Nate wet his lips. “Because I have a man on a computer, hacking into your system to get your passcodes. I have a thief at your vault, ready to plunder everything you have. Your second in command? Has given all your secrets to one of my people. And your security staff -- well, they’ve been taken care of, too.”

Her incredulity was tinged with fear now, and she took an unsteady, tremulous breath, even as she tried to hold herself steady.

“The ending is inevitable,” he said. “Fighting it won’t change anything. Trust me, I would know.”

Her countenance wavered, and she pressed her lips together. “And what would you have me do?”

“Give in,” Nate said with another one shouldered shrug. “Accept it.”

“Accept that you’ll ruin me?” she asked, voice hoarse now.

“No, no, no. Just accept that we’re an unstoppable force,” he said, tilting his head as he looked at her unflinchingly. “And there’s no way you could ever stand against that.”


Bigger risks, bigger reward. More payouts, more justice.

It wasn’t about any of that, though.

Nate watched the team, moving around the apartment on a Sunday afternoon. Hardison made the popcorn, and Parker picked the movie. Eliot brought the beers, and Sophie saved a spot for Nate, right next to her. She didn’t look back at him as the others settled in. She didn’t ask him to join or even check to see if he was interested.

It was hard to remember, the way it used to be, when this seemed like the only reality that mattered. He thought about them, his team.

They were his.

And he was theirs.

“Hey, hey,” he said. “Wait for me.”

He grabbed the gummy frogs and made his way over, nabbing a blanket to cover them all as they curled together on the couch and the opening title came onto the screen.


It was easy to forget, sometimes, that this wasn’t natural. That this was a spell that forced them together, just like the job had thrown them into the mix all those years ago. Sometimes it was easy to forget that none of them had chosen this, not really, and that if they had been given the option, none of them would have wanted it at all. It was easy to overlook all this, that they’d given up who they were and what they’d been for something different, something so interdependent that it didn’t make the least bit of sense.

It was easy to forget that they’d fought this. That Nate had tried to push them away, that Sophie had lied to them about the Second David. It was easy to forget that Eliot had never told them about Moreau, and that Hardison had wanted to run his own crew one day. It was easy to forget that Parker was crazy, incapable of making a friend until they forced her to do it.

Nate wondered, then, what it would have been like if there had been no spell. When he was alone in the bar and the whisky was all out. When he was awake at night and the team was sleeping pressed together without him. He wondered if Sophie would still be here, if she’d have put up with his crap this long. He wondered if Parker and Hardison would have gotten together and figured out their feelings any other way. He wondered if Eliot would smile like he did now, like he wasn’t holding back for the first time in his life.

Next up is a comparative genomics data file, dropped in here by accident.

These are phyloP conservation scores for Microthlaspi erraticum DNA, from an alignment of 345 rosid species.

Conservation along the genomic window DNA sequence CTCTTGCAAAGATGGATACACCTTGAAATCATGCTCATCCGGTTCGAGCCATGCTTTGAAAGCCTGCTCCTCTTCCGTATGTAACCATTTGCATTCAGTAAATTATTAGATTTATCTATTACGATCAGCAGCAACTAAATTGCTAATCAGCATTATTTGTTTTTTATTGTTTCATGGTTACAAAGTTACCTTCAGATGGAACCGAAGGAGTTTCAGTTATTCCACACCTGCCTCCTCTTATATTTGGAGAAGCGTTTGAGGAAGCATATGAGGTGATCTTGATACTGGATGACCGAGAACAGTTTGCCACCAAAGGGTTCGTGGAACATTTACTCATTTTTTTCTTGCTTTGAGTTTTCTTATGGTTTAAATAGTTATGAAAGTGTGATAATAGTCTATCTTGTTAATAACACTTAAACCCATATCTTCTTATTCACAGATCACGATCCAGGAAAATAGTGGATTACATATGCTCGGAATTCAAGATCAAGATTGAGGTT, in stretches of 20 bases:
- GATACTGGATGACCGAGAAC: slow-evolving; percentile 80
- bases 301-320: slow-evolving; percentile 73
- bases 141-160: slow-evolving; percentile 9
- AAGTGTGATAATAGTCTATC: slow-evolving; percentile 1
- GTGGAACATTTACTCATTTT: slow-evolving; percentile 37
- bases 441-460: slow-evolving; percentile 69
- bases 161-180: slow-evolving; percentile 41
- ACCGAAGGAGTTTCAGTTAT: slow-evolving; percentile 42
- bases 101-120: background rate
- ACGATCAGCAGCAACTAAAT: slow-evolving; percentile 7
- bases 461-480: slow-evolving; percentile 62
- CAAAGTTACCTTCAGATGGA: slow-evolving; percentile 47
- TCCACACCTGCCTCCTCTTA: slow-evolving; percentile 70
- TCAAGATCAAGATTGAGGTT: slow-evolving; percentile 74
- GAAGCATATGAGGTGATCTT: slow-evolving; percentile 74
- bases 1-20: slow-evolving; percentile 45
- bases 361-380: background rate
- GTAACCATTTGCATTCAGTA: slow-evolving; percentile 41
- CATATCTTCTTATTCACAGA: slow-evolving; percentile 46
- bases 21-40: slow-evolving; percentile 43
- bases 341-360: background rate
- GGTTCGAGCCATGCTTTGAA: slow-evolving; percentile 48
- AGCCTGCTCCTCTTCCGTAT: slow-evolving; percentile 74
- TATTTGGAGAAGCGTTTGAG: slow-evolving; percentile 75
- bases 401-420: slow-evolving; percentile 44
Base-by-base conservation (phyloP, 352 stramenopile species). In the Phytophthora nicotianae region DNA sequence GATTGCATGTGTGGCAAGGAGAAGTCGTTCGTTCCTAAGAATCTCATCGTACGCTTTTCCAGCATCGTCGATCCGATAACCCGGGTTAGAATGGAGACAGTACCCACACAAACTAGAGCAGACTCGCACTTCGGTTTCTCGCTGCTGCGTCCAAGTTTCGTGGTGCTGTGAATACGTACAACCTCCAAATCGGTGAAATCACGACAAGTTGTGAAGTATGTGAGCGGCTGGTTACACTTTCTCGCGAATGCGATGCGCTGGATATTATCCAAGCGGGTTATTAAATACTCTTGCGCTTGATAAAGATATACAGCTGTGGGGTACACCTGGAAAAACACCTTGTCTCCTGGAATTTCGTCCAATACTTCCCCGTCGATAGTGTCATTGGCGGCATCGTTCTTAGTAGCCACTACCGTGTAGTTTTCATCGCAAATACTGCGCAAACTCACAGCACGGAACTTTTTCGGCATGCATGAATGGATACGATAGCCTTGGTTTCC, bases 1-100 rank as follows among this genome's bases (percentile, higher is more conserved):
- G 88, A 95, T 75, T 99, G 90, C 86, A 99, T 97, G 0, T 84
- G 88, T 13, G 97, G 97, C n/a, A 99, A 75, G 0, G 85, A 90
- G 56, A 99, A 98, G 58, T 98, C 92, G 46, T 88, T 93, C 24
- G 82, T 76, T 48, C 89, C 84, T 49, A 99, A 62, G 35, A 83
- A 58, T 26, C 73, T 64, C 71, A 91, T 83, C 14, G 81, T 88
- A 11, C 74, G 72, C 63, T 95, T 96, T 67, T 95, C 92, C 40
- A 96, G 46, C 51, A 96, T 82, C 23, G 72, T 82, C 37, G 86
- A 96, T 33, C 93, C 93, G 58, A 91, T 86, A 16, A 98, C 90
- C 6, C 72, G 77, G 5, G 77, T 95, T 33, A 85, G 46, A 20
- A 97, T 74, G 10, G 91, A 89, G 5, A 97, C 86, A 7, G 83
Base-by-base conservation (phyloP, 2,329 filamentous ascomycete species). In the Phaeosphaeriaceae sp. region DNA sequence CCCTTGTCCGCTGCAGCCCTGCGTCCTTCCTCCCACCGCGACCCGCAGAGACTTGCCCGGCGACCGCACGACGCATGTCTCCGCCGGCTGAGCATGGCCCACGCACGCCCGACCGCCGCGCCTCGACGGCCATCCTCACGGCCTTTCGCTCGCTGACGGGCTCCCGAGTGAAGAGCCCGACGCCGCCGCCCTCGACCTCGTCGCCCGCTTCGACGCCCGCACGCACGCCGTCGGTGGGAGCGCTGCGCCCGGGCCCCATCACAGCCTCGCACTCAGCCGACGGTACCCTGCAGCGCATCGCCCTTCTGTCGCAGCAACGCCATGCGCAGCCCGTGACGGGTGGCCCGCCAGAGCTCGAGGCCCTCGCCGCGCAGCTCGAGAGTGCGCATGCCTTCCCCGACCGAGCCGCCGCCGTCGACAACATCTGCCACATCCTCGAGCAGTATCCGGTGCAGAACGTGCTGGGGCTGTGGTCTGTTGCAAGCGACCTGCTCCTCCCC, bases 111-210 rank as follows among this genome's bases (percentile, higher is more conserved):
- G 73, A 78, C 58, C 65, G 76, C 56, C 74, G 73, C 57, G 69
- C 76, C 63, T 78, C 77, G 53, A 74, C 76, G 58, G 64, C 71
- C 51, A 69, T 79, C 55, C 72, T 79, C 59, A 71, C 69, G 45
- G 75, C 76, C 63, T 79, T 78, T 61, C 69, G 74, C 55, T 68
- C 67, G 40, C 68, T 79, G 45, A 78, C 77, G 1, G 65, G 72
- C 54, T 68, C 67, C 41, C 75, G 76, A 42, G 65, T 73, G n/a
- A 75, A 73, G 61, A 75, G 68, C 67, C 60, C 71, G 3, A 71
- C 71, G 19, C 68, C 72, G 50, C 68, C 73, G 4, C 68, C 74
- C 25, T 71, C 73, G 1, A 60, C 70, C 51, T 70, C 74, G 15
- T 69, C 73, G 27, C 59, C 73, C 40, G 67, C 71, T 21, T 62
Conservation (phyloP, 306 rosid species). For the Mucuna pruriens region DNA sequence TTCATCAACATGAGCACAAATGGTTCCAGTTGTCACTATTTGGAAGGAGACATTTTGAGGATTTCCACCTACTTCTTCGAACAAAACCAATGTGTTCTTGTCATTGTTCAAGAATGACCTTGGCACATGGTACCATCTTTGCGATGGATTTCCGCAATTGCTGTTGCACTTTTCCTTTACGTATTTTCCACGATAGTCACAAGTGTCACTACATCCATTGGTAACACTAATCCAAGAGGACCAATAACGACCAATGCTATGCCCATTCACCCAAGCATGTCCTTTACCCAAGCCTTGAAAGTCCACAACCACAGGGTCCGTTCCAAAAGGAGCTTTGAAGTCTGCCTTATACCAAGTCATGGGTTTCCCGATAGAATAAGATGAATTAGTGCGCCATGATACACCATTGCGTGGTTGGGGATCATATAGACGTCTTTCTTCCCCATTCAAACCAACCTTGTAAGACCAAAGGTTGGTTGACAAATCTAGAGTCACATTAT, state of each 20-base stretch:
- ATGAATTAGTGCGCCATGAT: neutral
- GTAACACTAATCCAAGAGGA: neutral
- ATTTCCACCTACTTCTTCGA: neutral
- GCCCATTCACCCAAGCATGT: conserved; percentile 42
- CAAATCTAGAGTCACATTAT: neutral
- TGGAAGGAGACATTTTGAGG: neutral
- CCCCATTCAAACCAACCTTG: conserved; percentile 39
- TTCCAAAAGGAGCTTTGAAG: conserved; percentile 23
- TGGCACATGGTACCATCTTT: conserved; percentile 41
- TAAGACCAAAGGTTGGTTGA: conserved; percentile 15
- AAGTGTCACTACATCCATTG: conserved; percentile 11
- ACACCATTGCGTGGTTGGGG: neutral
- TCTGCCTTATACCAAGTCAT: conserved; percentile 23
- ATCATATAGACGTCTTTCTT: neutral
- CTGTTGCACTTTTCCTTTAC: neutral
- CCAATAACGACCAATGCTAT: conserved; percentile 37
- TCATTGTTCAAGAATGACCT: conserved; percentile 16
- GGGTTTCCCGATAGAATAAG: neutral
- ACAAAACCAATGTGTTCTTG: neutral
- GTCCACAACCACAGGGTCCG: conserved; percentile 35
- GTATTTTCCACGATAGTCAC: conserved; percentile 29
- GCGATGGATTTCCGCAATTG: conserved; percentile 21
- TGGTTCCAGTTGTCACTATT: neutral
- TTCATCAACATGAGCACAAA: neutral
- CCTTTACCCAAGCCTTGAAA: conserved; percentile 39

He wondered if they would have stayed together, if they would have accomplished this many jobs. He wondered if they would have saved so many lives.

They had, after all, saved a lot of lives. Nate had almost lost count by this point, the clients came and went so quickly. They were more than street gossip now, they were legends. The crew everyone feared and nobody knew how to knock off.

He wondered if the real lives they saved, however, were their own.

He also wondered if maybe it had been inevitable. He wondered if the spell had just been part of the magic they’d discovered years ago when Dubenich put together the best he could find. He wondered if the spell was just a convenient scapegoat they all used to justify the fact that they needed each other more than anything else in this world.

And he wondered, really wondered, if this had started with that spell in Hawthorne or if it had started the day they all said yes to Dubenich’s offer. He wondered if it started the day they’d all been broken and in need of something they wouldn’t even bring themselves to admit. That was what this was, in the end. Not five perfect skill sets, but five imperfect people.

Nate wondered about a lot of things, each more telling than the last. More troubling, too.

What he didn’t wonder about, though, was the end. It was the last great mystery between them, the last unknown he had to breach. He knew that should make him curious; he knew it should drive him crazy.

It didn’t.

Honestly, part of him suspected it might not exist. That the ending wouldn’t come for them.

All of him, though, desperately hoped it didn’t.


The job was always about the client, in a sense, but Nate had to admit, they were starting to blur together. It felt good to help people, and they worked hard to ground themselves in altruistic motivations in everything they did. They didn’t go after people who were greedy or powerful just because they were greedy or powerful. They went after people who hurt others. They helped people.

That said, it was hard to keep them straight. How many food corporations would they tackle? How many financial companies would they take down? And no matter how unique each client was, their stories all started to sound the same.

This company destroyed my life. This CEO took all my money. This corporation covered up the death of someone I care about. I need money. I need restitution. I need closure.

At this point, Nate had heard it all.